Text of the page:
Adrian Borsa is a geophysicist and professor at the Institute of Geophysics and Planetary Physics at Scripps Institution of Oceanography at UC San Diego. Borsa took an atypical route to science, beginning with a B.A. in Government from Harvard University, an M.A. in International Relations from what is now UC San Diego’s School of Global Policy and Strategy, and an early career in international business. He received his Ph.D. in geophysics from Scripps Institution of Oceanography in 2005, and returned to Scripps and to full-time scientific research in 2012.
explorations now (en): What do you do for a living?
Adrian Borsa (AB): I measure the subtle deformation of Earth's surface to investigate how water moves through the earth's system. My research is at the boundary of geophysics and hydrology. I use the tools of solid earth geophysics to understand how water cycles through the Earth's system. One of the things I'm interested in is how my work translates in a practical sense to questions of policy or water management.
en: What are some of the main questions those in your field are trying to answer?
AB: One of the biggest questions we're trying to answer is how much water will be available to both human and natural systems in California. Thinking ahead to the impact of climate change in California, one of the big questions is will we see more or less water? Or will we see more snow versus rainfall? And how will that impact spring runoff? All of these questions get back to how much water will be available for farmers in the Central Valley or individuals living in cities. Of course, we're trying to speak to other scientists in our field. At the same time, we're hoping that water managers across the state of California or in the western U.S. will be able to use these results and better manage their own systems.
For example, knowing how much water is currently in the Sierra Nevada snowpack and understanding how much water may be available through the spring snowmelt allows water managers to better manage their systems. In the Central Valley, most farmers are pumping water every single year. This year promises to be a year when they have too much water. The question is how can we best manage that water? How can we best store it for the future?
en: What are the tools you use in your research?
AB: One of the primary tools I use in my research is the Global Positioning System (GPS). This is not the GPS that's in your phone, but scientific-grade instruments that are deployed across the landscape. We have GPS instruments on the tops of mountains and in deserts. This scientific-grade GPS can measure incredibly subtle motions of Earth's surface, below even one millimeter. The way we use those observations is to tell how much water is in the environment around us and how that is changing over time. If a large storm comes and drops a lot of snow on the Sierra Nevada, the mountains will depress under the weight of that snow. Snow melts, water runs off and the mountains rebound. In effect, we're using the Earth as a giant scale to weigh how much water is on its surface. GPS allows us to measure the motions of the Earth, and in turn we can go back and determine how water is distributed, how it's both entering and exiting the system. Tracking this over time, we can see signatures of individual storms, long periods of incredibly wet weather like we're experiencing now, or even droughts.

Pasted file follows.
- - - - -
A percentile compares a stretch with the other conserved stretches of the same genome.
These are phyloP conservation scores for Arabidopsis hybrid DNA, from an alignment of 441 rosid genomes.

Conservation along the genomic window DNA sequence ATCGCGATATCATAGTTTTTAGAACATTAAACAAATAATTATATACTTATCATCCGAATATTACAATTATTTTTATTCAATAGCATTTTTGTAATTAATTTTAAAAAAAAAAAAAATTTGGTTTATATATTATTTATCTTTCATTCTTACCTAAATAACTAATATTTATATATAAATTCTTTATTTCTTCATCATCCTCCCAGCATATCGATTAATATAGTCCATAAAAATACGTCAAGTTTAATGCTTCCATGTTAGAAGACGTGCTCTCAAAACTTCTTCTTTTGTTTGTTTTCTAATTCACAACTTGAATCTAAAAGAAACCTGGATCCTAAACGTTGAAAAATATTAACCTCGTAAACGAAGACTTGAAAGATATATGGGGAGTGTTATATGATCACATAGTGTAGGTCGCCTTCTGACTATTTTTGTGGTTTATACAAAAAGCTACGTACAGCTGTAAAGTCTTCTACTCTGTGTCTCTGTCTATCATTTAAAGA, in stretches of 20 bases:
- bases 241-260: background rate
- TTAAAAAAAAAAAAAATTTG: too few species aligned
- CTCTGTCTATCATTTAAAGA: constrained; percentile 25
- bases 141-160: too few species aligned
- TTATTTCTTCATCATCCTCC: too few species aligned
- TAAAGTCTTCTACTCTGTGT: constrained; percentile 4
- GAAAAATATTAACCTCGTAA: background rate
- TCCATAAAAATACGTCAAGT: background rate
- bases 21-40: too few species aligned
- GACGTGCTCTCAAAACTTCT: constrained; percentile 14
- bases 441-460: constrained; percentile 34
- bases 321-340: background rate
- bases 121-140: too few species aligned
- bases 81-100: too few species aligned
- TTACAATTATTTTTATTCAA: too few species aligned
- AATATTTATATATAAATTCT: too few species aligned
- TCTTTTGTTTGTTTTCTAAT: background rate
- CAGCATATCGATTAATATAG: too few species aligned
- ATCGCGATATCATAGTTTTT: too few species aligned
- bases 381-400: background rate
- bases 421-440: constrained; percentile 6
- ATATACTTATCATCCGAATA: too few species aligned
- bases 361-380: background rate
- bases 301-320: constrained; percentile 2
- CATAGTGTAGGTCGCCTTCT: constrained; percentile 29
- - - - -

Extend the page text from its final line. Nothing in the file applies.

en: Can you tell us more about the classes you teach?
AB: Being a professor at a research institution like UC San Diego means that I do more mentoring and research than I might at a teaching university. That said, I teach a large, lower division undergraduate class aptly called “The Earth” with nearly 600 students enrolled. We cover the standard topics you would expect, like earthquakes and volcanoes, and we investigate rivers, deserts, glaciers, floods, and more. We cover the entire earth as a whole system, and with that we're getting to the idea that Earth is a living, breathing planet. On the topic of climate change, one student project uses Google Earth to investigate glaciers in Alaska. I asked them to go back in time and look at these glaciers as they're evolving over the past decades.
One of the shocks to the students on the first day is that I tell them they will be turning in their assignments on Instagram and they're wondering why we would ever use Instagram for something like this class. But what we're doing is creating a learning community. Because as soon as they start to interact with each other, it becomes more than just an individual student taking this class on their own.
Most of these students are not in the Earth sciences or not in the sciences at all. And it's exciting for me to impart knowledge about our planet to students, many of whom will go off into various careers, and my hope is that they will bring the knowledge that they took from my class and apply it to whatever they do. Maybe this will be knowledge about climate change, or about earthquakes in Southern California, but whatever it is, I feel like I have done my part in our broader academic and educational endeavor.
en: Why did you want to come to Scripps Oceanography?
AB: Scripps is at its heart an observational institution. We build instruments, deploy instruments, gather the data, and interpret those data to tell stories about Earth. I'm very much an observational scientist. I love looking at things. I love discovering things. In a way, Scripps is a place where exploration is happening in a different sense than it might have happened in the past. We now look at remote sensing data from satellites or from aircraft, and essentially it's opening a new window into Earth, into the processes that are shaping our planet - and that’s what I love to do.